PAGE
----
How an ambitious but troubled plan to create an exclusive skiers’ paradise may revive—or cripple—one of Colorado’s last authentic mountain towns.
Driving past the sprawling development of Vail on I-70, the highway dips and veers toward Minturn. There’s not a hotel or condo in sight, just a quick turnoff to U.S. Route 24, headed toward Leadville. Across the Eagle River is the “Boneyard,” Vail Resorts’ dumping ground for Sno-Cats, snowmobiles, and general equipment. Past the Boneyard, a few buildings start to pop up, and after a quick bend in the road, there’s Minturn. This isn’t immediately apparent, because despite being more than 100 years old, Minturn doesn’t have a town sign.
What there is of downtown stretches for just a few blocks, and there are nearly as many storefronts with “For Lease” signs as ones that are occupied. Judging by foot and car traffic, the most popular place in town is the Shell gas station, Minturn’s de facto grocery, hardware store, and convenience shop. The town’s sidewalks, which famed urban planning writer Jane Jacobs called a community’s “most vital organs,” make Minturn seem diseased; those that do exist, on Main Street through the central business district, are rutted and unshoveled. Most of the streets in tiny Minturn are edged only by a shoulder, so walking around in summer can be nerve-wracking—and downright harrowing during the icy winter months. A few miles south of downtown is Minturn Middle School, the town’s last community school. It closed its doors for good this month.
Straight ahead, Battle Mountain rises above U.S. 24. Its broad shoulders dominate the landscape, and as the road climbs and winds, the ghost town of Gilman pops up across the valley. Gilman shut down after the Eagle Mine—for decades the lifeblood of the local micro-economy—closed its doors in 1977 and left behind still-perilous tracts of contaminated land.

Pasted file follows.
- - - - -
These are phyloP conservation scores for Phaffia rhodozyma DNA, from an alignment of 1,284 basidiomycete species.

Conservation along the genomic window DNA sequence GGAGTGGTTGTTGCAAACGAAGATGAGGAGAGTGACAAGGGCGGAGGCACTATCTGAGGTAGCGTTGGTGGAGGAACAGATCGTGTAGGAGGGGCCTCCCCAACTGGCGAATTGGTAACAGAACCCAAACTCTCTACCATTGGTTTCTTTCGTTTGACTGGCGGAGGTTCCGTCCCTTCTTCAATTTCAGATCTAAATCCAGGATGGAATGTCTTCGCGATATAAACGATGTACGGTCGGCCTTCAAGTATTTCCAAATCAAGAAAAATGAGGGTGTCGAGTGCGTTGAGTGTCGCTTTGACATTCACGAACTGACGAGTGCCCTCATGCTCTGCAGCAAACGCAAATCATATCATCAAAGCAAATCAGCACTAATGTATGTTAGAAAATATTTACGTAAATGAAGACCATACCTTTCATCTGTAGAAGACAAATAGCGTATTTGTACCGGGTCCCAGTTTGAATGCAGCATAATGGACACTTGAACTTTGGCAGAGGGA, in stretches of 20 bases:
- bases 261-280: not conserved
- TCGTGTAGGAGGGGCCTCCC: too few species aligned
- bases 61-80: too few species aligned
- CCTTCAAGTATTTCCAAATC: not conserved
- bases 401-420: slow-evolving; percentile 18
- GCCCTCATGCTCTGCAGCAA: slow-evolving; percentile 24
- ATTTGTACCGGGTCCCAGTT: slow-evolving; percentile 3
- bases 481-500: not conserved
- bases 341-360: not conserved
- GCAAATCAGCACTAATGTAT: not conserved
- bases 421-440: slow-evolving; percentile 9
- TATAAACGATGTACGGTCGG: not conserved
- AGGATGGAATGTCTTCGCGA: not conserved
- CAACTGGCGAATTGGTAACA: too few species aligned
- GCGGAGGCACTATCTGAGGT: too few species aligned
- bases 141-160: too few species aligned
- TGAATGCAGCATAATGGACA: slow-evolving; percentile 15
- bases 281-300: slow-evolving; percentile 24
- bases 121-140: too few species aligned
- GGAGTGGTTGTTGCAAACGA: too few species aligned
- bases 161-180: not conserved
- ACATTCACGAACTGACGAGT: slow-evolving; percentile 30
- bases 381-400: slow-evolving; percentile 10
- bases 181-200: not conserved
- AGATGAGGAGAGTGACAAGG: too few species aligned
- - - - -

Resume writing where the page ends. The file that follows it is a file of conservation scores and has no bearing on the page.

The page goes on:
Today, snowdrifts pile up on Gilman’s abandoned streets and graffiti mars the midcentury houses. Inside a building a newspaper rests on a table, next to an empty folding chair. Boots sit on steps, ready to be put on. Medical records litter a deserted hospital’s floor. Paper is strewn around the post office. A bowling ball lies stranded in a lane’s gutter, never to be retrieved. It’s as if the residents were going about their daily routines, and then suddenly stopped and left forever.
The people of Gilman and Minturn had been mining this mountain their entire lives, hacking out zinc and silver and lead like their fathers and grandfathers before them. Many didn’t know anything else. Zinc galvanizes steel against rust, and the 20th century—with its demand for skyscrapers, and for the tanks and guns and tools of war—helped the mine thrive. Owned by the New Jersey Zinc Company, the mine produced nearly 13 million tons of ore and was, at one point, one of the largest zinc mines in the United States. During World War II, it was so vital to the war effort that some miners were exempt from the draft. What the miners didn’t realize while they were digging away was how the rest of Eagle County and Colorado were passing them by. In 1962, a former 10th Mountain Division soldier named Pete Seibert strung up a few ski lifts a couple of miles down the road to create Vail ski resort. Within two years, Sports Illustrated gushed, “Never in the history of U.S. skiing...has a bare mountain leaped in such a short time into the four-star category of ski resorts.” Vail became synonymous with skiing, Colorado’s new mountain industry—with its invitingly pure snow and dashing, ruddy-cheeked glamour—while Minturn and Gilman remained gritty, blue-collar mining towns.